In November 2015 the new Package Travel Directive (2015/2302/EU) was introduced, bringing the EU legislation up to date to current developments in the travel market. This is going to affect Package Holidays.
When will the new Package Travel Directive come into effect for consumers?
As of the 1st January 2018, the new Package Travel Directive (2015/2302/EU) will be applicable. These changes will give holiday-makers extra holiday protection.
What changes can consumers expect because of the changes?
The new Directive will now apply to 3 forms of travel combinations, these are:
- Pre-arranged packages– This is your ‘typical’ package holiday. Ready-made holidays from a tour operator made up of at least 2 elements: transport, accommodation or other services, e.g. car hire. You can read more about this in the question above.
- Customised Packages– A selection of components for the same trip, booked by the traveller and bought from a single business, online or offline. In short, this will allow the traveller to create a unique bespoke package holiday, and still be covered under EU regulation.
- Linked Travel Arrangements– This will include looser combinations of travel services. For example, if the traveller books a flight from one website, and then they receive a confirmation email which includes an advert for a hotel offer. If the second hotel booking is booked within 24 hours this will be covered by the EU regulation. In these cases, the traveller should be informed that they are not being offered a package holiday, instead, their pre-payments will be protected.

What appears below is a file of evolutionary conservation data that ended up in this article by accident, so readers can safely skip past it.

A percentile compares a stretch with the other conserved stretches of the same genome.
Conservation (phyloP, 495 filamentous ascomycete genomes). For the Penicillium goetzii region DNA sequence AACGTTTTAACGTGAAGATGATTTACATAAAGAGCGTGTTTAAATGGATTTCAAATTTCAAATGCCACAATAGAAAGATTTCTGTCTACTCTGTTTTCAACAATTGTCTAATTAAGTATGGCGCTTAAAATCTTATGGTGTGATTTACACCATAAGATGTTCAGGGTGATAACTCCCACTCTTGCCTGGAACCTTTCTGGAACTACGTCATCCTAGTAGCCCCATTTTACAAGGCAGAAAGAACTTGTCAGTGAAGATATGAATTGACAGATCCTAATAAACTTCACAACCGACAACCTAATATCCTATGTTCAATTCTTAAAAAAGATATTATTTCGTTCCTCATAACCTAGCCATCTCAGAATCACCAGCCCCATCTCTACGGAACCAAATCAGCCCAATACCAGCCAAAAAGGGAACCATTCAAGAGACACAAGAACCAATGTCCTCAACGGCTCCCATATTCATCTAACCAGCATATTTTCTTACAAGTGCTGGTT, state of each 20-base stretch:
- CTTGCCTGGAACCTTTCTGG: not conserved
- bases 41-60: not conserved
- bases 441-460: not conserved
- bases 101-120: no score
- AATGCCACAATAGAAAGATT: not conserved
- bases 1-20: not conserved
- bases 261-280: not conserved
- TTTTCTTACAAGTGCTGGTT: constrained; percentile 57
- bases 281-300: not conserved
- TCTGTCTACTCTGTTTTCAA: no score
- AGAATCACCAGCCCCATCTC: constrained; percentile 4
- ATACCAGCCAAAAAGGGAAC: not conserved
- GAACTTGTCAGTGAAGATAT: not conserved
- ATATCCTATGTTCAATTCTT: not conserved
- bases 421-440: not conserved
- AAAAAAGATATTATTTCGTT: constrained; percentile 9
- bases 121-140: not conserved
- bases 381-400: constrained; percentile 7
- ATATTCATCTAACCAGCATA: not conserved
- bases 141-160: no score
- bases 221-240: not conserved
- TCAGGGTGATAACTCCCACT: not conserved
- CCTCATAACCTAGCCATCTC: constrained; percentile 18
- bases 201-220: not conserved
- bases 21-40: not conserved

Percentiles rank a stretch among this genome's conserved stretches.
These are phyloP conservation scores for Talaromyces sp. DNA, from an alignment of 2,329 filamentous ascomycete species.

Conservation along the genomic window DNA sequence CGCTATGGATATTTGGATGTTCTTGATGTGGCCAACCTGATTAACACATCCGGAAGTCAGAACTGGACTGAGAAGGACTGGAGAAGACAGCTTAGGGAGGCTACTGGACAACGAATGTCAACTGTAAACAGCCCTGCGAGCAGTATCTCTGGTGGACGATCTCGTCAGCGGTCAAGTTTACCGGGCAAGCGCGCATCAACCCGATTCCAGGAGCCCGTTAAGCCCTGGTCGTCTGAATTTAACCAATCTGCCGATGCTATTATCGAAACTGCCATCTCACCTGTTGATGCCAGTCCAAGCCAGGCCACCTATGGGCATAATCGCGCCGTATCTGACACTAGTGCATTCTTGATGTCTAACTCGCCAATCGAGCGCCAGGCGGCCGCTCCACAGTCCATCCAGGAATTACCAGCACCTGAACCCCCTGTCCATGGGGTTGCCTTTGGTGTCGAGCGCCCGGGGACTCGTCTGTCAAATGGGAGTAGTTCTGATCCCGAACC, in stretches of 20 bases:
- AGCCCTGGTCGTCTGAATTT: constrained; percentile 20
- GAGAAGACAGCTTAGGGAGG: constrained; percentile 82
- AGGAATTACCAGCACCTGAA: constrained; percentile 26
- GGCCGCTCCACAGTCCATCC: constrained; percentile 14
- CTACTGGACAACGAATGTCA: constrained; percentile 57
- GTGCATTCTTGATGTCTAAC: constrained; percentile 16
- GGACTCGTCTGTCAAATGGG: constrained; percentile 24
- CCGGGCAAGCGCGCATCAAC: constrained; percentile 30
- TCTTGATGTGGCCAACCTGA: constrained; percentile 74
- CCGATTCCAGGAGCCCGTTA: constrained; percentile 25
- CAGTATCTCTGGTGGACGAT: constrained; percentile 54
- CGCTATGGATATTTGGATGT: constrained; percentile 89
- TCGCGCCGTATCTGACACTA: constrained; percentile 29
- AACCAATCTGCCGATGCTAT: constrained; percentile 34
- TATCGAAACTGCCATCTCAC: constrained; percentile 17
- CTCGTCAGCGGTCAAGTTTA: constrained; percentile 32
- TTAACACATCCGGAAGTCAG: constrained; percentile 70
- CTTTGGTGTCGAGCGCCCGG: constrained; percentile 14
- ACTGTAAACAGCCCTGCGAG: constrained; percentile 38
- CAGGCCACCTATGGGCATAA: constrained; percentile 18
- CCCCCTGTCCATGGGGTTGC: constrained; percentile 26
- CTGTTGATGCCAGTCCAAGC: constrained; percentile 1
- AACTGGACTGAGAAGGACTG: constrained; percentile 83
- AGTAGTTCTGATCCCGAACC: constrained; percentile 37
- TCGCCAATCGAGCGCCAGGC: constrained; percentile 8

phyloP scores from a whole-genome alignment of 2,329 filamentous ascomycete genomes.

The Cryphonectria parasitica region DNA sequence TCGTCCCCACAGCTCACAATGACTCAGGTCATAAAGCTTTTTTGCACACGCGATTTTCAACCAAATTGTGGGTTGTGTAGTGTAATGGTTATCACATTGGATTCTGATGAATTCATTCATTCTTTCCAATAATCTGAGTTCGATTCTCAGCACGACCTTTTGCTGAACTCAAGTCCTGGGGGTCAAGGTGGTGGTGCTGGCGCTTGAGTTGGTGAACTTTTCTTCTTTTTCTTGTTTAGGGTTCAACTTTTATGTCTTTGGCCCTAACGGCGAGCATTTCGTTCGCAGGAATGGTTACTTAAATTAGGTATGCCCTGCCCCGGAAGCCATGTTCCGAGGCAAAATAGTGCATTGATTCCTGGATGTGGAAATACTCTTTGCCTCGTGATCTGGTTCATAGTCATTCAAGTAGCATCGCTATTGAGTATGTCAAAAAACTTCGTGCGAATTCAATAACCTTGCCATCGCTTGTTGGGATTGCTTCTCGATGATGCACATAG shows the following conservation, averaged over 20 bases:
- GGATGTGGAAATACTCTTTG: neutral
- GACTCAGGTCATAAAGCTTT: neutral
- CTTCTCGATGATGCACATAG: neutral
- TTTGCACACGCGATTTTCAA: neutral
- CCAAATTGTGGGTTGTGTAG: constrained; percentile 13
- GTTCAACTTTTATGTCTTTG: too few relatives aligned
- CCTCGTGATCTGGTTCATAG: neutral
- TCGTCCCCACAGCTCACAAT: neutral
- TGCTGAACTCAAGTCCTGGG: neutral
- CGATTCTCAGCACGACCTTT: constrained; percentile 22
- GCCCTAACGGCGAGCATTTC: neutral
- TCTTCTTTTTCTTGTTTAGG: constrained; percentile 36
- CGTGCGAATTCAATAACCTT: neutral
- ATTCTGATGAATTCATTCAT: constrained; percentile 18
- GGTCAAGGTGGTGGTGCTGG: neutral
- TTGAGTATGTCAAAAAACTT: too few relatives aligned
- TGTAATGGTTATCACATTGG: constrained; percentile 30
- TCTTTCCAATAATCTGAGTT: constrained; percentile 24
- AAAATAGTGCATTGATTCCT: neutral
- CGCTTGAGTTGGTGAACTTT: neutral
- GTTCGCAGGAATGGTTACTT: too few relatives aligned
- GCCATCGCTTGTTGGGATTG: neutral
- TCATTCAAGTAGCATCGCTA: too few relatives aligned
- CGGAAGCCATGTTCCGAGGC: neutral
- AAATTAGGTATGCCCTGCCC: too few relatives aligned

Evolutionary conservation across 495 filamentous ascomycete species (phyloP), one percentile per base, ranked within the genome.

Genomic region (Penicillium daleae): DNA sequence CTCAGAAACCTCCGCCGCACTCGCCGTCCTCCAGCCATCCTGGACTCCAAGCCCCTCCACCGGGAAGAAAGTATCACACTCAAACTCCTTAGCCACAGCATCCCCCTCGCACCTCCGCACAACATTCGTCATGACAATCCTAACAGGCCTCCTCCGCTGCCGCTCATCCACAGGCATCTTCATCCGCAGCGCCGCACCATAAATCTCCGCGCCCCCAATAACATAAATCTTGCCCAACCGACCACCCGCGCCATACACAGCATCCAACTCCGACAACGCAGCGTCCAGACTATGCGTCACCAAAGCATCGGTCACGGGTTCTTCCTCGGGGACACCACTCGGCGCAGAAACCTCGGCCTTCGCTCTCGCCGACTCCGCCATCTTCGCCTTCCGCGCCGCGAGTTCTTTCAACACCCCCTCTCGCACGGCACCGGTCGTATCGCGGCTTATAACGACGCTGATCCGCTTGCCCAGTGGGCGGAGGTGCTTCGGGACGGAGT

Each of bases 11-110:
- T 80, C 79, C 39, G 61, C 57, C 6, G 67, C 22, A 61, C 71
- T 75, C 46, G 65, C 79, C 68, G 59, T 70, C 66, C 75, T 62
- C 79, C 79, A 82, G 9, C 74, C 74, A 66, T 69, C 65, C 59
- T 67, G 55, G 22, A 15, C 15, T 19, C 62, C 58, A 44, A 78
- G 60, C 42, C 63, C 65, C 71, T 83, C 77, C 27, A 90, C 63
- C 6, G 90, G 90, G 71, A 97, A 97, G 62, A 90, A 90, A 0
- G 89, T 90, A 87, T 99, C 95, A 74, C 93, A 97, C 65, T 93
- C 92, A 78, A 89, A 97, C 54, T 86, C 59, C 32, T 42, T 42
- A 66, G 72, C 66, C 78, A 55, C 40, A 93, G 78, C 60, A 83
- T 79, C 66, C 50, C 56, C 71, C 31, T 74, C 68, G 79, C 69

Customers must receive understandable information on the package and should be informed of the protection they benefit from under the new package holiday rules.
Consumers can expect more predictable prices, with an 8% cap for possible price increases from the trader. Beyond the 8% travellers will have the right to cancel their holiday free of charge.
Free cancellations before the departure when unpredictable events take place. This would include:
- Natural disasters
- Other serious situations at the destination (e.g. political unrest)
Package holiday customers will also be able to cancel their holiday irrespective of such circumstances by paying a reasonable cancellation fee (in addition to the right to transfer the package to another traveller!)
In all EU member states, the organiser of the package has to deal with the problem if something goes wrong. The retailer or travel agent may also be fully liable.
Traders will be made explicitly liable for booking errors in relation to packages and linked travel arrangements.
The organiser of the package holiday will be required to assist travellers in difficulty, e.g. where health assistance is necessary.
If the package organiser goes bankrupt (e.g. the way Monarch has in recent weeks), these guarantees will apply, and in many cases the rights will also link to other travel arrangements.
If you have any questions regarding your package holiday get in touch with our Holiday Sickness team on 01924 675039 or visit our website www.sarahwaddingtonsolicitors.co.uk/holidayillness.